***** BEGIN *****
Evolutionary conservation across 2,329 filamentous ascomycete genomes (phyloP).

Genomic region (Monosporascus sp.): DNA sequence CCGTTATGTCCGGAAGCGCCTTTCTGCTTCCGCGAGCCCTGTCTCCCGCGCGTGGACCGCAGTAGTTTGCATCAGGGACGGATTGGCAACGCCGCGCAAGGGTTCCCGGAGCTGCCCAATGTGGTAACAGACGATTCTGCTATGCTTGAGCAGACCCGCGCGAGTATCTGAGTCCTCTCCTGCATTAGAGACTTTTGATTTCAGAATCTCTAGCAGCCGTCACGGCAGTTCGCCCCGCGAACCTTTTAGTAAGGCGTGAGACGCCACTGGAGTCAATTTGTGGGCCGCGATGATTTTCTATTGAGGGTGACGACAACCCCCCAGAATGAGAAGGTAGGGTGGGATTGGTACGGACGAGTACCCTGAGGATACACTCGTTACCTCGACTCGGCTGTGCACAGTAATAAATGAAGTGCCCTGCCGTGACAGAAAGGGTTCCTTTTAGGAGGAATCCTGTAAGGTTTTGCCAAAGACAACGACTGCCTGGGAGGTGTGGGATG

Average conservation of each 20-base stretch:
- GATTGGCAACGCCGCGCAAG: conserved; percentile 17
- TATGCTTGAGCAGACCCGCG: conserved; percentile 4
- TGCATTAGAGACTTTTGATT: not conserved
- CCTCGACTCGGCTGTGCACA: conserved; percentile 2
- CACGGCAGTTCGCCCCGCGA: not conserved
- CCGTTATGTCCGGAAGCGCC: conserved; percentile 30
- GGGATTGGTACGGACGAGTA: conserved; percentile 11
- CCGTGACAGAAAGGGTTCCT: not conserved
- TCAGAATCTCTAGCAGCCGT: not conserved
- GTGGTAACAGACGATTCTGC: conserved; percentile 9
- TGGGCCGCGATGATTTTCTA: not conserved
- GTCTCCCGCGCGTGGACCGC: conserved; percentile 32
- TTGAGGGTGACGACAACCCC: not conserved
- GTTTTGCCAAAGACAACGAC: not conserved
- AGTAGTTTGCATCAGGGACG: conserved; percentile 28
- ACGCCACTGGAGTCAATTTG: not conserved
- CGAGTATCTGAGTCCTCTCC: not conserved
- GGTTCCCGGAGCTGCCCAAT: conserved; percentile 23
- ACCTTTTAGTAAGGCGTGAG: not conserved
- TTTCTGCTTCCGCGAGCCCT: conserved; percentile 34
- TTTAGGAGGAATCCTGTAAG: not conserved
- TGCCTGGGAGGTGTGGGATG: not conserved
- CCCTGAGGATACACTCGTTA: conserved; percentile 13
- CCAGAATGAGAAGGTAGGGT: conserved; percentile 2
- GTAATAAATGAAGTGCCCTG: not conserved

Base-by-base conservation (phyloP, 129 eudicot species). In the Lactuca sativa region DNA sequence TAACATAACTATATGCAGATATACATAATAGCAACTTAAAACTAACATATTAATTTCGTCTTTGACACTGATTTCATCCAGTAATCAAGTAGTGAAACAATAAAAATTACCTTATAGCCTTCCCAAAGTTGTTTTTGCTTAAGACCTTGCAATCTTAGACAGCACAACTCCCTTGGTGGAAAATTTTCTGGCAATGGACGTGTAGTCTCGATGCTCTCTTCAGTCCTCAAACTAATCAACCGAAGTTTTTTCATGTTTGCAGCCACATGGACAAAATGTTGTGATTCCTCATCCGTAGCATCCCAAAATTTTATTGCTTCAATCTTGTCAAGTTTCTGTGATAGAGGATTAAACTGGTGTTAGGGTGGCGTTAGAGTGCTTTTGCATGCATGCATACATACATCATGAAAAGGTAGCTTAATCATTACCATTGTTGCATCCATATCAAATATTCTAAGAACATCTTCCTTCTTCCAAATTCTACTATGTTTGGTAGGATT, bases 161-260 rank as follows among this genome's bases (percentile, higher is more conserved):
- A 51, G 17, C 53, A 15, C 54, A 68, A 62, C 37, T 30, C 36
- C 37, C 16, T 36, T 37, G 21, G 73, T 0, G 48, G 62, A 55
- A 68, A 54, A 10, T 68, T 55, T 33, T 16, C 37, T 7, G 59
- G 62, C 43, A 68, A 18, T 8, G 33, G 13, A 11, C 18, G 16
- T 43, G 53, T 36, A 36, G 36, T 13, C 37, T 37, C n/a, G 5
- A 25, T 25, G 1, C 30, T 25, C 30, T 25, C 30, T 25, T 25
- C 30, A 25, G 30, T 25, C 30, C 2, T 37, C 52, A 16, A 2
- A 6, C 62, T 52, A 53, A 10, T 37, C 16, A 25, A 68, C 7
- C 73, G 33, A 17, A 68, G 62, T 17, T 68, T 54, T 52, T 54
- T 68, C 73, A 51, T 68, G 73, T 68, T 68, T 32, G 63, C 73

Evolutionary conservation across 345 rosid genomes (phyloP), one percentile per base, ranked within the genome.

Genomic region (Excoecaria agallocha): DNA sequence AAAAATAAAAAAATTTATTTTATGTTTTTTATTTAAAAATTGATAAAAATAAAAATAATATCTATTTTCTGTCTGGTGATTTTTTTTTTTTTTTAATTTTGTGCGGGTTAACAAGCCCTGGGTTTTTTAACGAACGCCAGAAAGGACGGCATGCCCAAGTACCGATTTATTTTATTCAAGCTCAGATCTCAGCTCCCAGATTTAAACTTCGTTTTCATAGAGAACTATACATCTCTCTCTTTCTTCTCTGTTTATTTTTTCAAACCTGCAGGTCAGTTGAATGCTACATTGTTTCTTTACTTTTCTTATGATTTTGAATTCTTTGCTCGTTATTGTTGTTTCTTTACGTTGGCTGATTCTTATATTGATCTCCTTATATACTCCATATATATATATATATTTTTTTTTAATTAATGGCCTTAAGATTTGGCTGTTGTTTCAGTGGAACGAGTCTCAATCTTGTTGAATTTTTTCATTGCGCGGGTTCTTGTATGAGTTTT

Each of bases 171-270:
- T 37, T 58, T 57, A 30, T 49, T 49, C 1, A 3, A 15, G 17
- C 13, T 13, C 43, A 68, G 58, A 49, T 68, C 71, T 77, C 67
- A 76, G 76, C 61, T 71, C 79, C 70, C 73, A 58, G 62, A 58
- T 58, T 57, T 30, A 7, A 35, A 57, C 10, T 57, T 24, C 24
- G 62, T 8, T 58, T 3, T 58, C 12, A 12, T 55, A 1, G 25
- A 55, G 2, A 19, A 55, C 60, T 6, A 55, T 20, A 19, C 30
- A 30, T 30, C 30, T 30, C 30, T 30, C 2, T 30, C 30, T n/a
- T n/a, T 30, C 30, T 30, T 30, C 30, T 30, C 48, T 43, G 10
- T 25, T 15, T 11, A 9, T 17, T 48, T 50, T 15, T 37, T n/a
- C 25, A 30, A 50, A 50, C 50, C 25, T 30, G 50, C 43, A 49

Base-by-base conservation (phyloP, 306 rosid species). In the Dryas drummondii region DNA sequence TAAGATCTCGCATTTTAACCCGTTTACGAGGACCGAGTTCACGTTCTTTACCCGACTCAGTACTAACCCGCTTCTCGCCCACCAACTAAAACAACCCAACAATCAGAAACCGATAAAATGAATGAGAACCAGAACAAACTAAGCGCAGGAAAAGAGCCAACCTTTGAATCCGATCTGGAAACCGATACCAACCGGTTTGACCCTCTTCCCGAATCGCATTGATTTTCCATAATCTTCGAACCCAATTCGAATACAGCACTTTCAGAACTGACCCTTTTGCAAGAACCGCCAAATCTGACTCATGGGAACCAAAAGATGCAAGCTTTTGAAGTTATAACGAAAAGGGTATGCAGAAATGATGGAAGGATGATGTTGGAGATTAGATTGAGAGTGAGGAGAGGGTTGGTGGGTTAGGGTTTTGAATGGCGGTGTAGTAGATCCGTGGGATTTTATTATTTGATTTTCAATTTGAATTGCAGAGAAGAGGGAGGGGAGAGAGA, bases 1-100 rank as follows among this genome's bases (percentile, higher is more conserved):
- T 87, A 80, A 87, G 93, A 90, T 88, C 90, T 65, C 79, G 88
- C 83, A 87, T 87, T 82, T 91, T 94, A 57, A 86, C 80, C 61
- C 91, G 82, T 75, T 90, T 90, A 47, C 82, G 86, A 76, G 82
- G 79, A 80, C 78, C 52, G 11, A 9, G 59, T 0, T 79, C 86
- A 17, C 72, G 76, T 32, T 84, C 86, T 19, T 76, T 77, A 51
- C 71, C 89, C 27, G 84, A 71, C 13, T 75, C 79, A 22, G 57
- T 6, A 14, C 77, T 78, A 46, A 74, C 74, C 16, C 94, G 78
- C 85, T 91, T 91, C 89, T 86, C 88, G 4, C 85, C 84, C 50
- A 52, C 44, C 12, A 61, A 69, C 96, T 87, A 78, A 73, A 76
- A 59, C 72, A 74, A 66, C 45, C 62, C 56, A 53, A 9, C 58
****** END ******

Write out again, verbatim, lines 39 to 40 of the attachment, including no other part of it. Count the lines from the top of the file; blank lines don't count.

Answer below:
- T 68, C 73, A 51, T 68, G 73, T 68, T 68, T 32, G 63, C 73

Evolutionary conservation across 345 rosid genomes (phyloP), one percentile per base, ranked within the genome.